The technology. When I started out, there was no internet and now I wouldn’t want to do my job without it! I love how technology can support our working practice and my phone certainly makes my job much easier than it used to be!

You’ve been granted the ability to send a message to 16-year-old you. What do you say?

Do what you love. You can’t love everything all the time but life is so much better when you love your job. And I would also say find the joy in everything – you can choose whether you enjoy your job or not. And if you really hate it, then get out.

Do you have any advice for young people interested in doing your kind of job?

Find a way to try it out either through a community theatre group or a young people’s theatre group first before you decide on your next step. Stage Management is not for everyone. We are mainly unseen and unknown and often unthanked. But for the right person it is the best job in the world.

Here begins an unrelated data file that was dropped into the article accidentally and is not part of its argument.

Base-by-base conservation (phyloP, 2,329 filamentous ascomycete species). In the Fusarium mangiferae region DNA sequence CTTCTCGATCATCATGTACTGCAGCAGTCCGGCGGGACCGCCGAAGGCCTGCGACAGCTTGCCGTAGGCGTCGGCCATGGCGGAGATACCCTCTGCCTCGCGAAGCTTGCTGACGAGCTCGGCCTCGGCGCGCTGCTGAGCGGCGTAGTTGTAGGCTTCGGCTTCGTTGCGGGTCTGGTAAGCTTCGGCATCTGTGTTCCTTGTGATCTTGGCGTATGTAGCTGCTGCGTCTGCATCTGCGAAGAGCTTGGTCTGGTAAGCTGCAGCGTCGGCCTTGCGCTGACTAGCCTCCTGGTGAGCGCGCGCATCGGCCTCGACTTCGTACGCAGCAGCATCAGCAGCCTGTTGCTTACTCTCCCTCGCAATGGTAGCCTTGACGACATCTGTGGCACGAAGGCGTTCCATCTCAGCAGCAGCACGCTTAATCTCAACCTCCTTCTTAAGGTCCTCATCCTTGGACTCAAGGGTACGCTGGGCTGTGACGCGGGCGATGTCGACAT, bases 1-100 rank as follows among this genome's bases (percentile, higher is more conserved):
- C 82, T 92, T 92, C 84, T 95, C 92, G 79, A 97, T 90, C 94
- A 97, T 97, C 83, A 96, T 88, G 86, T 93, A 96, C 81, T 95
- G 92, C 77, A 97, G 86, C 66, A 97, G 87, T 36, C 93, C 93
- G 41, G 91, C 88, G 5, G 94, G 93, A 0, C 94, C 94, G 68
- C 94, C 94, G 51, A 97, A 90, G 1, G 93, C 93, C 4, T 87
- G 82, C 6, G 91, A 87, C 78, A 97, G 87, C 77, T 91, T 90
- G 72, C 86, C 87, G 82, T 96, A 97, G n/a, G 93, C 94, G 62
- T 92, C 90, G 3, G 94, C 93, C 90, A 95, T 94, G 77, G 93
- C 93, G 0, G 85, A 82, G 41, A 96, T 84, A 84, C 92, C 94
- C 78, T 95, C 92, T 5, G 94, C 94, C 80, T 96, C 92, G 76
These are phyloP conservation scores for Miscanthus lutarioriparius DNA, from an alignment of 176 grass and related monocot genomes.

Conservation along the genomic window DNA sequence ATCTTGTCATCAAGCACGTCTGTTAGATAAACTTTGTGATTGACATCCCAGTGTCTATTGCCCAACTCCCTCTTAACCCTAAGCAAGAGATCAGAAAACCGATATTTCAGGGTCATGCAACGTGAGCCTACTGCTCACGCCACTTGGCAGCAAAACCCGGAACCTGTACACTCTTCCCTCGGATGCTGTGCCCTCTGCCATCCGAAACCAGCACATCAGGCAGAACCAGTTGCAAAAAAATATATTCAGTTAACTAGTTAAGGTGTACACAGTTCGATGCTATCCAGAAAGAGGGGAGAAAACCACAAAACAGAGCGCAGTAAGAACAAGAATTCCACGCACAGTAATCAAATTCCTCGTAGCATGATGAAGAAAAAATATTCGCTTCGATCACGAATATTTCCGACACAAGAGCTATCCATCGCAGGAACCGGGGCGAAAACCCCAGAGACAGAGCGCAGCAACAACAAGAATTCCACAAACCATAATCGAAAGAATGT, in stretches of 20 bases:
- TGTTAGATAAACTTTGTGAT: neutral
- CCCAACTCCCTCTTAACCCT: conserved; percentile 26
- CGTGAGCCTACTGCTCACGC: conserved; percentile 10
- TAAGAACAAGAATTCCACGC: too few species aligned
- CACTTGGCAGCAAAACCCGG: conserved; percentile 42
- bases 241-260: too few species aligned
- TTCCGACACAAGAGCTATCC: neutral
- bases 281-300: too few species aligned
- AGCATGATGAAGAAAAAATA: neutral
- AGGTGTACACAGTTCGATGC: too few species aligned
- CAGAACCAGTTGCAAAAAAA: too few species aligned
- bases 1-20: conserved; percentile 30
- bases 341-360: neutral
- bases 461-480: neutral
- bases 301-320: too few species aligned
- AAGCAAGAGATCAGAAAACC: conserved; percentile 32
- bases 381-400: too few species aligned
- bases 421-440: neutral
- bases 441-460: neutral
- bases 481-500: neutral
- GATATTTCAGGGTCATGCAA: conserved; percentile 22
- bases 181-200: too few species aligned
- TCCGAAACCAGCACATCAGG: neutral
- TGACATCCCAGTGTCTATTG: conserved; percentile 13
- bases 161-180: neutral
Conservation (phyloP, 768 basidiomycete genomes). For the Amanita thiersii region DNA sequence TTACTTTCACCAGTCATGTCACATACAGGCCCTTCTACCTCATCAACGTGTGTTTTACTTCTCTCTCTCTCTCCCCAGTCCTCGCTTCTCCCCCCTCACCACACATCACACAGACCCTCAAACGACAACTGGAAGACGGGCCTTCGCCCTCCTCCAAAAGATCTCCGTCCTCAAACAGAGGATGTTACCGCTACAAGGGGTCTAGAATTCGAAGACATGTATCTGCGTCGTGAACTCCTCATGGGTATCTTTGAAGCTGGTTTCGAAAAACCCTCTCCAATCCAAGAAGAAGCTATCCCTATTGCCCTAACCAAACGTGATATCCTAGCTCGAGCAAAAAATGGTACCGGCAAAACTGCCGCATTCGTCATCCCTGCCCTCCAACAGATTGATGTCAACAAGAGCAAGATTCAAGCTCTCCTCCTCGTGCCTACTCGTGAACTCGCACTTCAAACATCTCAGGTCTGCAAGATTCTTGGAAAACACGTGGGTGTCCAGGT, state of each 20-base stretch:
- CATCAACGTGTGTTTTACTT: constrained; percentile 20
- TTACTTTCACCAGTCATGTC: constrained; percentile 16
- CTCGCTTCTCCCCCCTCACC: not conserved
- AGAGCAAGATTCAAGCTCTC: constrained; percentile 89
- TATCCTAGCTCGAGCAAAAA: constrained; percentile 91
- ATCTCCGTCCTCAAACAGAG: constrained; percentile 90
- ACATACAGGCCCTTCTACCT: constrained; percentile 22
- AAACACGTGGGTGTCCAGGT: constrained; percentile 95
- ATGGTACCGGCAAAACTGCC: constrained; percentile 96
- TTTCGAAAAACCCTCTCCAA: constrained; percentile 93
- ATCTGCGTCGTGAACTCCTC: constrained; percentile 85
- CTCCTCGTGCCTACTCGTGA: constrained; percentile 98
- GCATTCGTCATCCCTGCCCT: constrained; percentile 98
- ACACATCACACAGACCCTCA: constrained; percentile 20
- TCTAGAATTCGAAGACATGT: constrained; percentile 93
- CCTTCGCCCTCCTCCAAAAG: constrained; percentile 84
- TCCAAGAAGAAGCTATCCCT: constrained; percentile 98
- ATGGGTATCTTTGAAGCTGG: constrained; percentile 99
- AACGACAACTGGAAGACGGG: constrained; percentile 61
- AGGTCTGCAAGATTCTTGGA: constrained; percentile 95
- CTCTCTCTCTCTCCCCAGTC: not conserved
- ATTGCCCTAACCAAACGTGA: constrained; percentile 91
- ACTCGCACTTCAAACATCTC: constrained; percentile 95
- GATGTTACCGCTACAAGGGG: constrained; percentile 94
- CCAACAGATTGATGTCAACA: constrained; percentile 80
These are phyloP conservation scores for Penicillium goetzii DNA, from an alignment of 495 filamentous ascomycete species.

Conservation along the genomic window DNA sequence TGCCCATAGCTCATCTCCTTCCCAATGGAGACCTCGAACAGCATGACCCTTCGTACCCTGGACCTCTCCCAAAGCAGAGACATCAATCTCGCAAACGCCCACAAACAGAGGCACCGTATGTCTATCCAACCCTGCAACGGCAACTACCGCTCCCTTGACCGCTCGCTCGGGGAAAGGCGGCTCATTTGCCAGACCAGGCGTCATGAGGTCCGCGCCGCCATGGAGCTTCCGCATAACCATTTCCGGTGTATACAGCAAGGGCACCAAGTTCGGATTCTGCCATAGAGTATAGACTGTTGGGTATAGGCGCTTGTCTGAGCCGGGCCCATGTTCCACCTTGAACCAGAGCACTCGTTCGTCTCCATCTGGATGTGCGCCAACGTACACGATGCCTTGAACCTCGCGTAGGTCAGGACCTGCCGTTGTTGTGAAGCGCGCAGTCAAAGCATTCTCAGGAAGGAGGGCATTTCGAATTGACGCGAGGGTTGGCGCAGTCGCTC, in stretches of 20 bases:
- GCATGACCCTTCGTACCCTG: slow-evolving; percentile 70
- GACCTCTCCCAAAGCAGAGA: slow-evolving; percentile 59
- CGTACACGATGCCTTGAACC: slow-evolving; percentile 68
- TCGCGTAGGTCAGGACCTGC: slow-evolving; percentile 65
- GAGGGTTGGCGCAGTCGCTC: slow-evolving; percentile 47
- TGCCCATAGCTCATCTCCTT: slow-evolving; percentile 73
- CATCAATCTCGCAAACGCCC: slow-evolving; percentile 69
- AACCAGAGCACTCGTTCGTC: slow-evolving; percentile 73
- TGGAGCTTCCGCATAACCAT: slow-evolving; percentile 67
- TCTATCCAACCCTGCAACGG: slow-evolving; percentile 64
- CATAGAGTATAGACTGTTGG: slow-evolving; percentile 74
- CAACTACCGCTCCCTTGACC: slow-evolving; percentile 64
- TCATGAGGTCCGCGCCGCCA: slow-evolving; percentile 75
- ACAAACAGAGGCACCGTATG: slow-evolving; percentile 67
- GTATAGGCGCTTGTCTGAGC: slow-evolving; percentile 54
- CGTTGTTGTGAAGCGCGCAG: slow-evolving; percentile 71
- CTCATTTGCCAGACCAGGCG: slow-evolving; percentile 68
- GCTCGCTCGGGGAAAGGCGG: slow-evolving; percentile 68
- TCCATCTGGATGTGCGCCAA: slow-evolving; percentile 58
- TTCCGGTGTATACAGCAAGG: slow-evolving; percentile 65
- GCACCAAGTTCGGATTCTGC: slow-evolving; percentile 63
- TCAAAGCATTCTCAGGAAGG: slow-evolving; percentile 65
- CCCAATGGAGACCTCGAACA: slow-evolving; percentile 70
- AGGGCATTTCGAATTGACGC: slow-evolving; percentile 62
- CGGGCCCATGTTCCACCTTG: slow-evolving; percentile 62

If you are interested in a career in stage management, check out The Bamboo Manager Project to see how you could take part in online learning. 

Header Image Credit: Provided

Author

Tom Inniss

Tom Inniss Voice Team

Tom is the Editor of Voice. He is a politics graduate and holds a masters in journalism, with particular interest in youth political engagement and technology. He is also a mentor to our Voice Contributors, and champions our festivals programme, including the reporter team at the Edinburgh Festival Fringe..